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Wednesday, September 08, 2010

The Choice: making games with Moviestorm

We’re always fascinated to hear about innovative uses for Moviestorm. Given that it’s fundamentally a machinima-style tool, a lot of people have wondered whether it’s possible to use it in a gaming context. However, since it’s a virtual film studio at heart, not a game engine, it doesn’t quite do all the things that some people expect. You can’t simply take Moviestorm characters and put them in a game, or bring game characters into Moviestorm. And since it all runs off user-created scripts, you can’t just set up scenarios and “play” them.

However, we’ve now seen a couple of people trying some experiments with other types of Moviestorm-based games. First of all, there was Jason3’s Alien Attack, which worked like an old “choose your own adventure” game. There are 22 short clips, and at the end of each one, you have to choose which clip to watch next to advance the story. It sort of works, but it isn’t the seamless gaming experience people expect these days, since you have to wait for a Web page and a video to load each time you make a choice. The links are also external to the movie, so you can’t play it full-screen and as a result, it all feels a little disjointed.

image The latest attempt at a Moviestorm game is The Choice, a freeware point and click adventure created with Adventure Maker. Point and click games were hugely popular in the 80s and 90s, before the development of high-speed graphics cards, and they’re still very common in Japan, where they’re known as visual novels. They’re fast and easy to create, they’re fun to play, and they’re a great way to learn a lot about interactive narrative and non-linear storytelling. (Or, in other words, how to write a story where the reader, not the author, decides what happens next.)  In the game, our amnesiac hero wakes up at a bus stop with no memory of who he is.  You have to find out who he is and what he is supposed to be doing.  Making the right choice can mean the differance between life and death!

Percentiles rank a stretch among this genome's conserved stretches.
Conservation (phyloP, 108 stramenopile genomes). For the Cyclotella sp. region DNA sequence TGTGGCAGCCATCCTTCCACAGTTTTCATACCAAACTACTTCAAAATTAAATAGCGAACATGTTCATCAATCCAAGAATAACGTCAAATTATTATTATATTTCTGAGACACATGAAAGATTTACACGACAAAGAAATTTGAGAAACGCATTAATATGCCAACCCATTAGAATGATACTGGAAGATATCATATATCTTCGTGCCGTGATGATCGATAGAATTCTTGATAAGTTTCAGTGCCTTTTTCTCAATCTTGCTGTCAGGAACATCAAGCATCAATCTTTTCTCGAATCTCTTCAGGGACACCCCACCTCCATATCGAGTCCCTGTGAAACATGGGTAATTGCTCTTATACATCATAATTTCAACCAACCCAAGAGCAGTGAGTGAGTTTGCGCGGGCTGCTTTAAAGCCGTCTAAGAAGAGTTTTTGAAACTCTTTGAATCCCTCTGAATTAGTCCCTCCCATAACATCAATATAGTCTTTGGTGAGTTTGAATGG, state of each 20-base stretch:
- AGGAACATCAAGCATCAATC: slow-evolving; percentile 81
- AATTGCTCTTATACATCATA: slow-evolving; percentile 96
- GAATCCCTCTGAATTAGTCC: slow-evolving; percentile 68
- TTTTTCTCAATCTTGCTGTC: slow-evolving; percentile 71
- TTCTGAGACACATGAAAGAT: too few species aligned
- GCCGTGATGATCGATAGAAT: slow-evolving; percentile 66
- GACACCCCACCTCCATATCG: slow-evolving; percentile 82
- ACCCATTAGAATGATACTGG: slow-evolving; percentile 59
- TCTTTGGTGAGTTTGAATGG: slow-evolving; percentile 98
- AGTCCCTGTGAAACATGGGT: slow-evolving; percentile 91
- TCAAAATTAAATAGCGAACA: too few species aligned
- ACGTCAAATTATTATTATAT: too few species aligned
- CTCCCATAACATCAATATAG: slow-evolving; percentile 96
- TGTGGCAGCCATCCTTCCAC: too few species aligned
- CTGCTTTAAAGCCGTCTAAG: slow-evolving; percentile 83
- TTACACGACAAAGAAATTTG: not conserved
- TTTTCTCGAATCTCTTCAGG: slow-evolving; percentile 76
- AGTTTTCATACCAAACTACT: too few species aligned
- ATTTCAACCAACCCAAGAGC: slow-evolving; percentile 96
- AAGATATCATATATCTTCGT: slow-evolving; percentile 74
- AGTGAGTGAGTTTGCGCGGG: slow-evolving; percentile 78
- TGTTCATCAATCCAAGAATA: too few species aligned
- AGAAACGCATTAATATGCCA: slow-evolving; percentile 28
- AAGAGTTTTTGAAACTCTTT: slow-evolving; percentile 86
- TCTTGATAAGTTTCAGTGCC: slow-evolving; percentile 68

image The Choice was created by Robert Yates of Robcar Games, based in Warrington, in the North of England. After getting fed up with being unemployed for several years, Robert decided to start his own company in May this year. He wanted to make games that were fun and easy to play, didn’t rely on violence for the gameplay, and had a positive moral message. Perhaps most importantly, he wanted to create games he could make on a minimal budget in his own home on his laptop. He has no formal programming training, but has been messing around with computers since owning a Commodore 64.  He looked at Adventure Maker, created by Giovanni Albani, but immediately started to wonder how to create the basic images for the game. Adventure Maker itself includes very little assets, and you need to import background images (either photos, or 3D rendered images). He asked around on the forums, and hooked up with one of the admins there, Barbara (better known in the Moviestorm community as the ever-helpful mystery_egypt). She recommended using Moviestorm to create stills.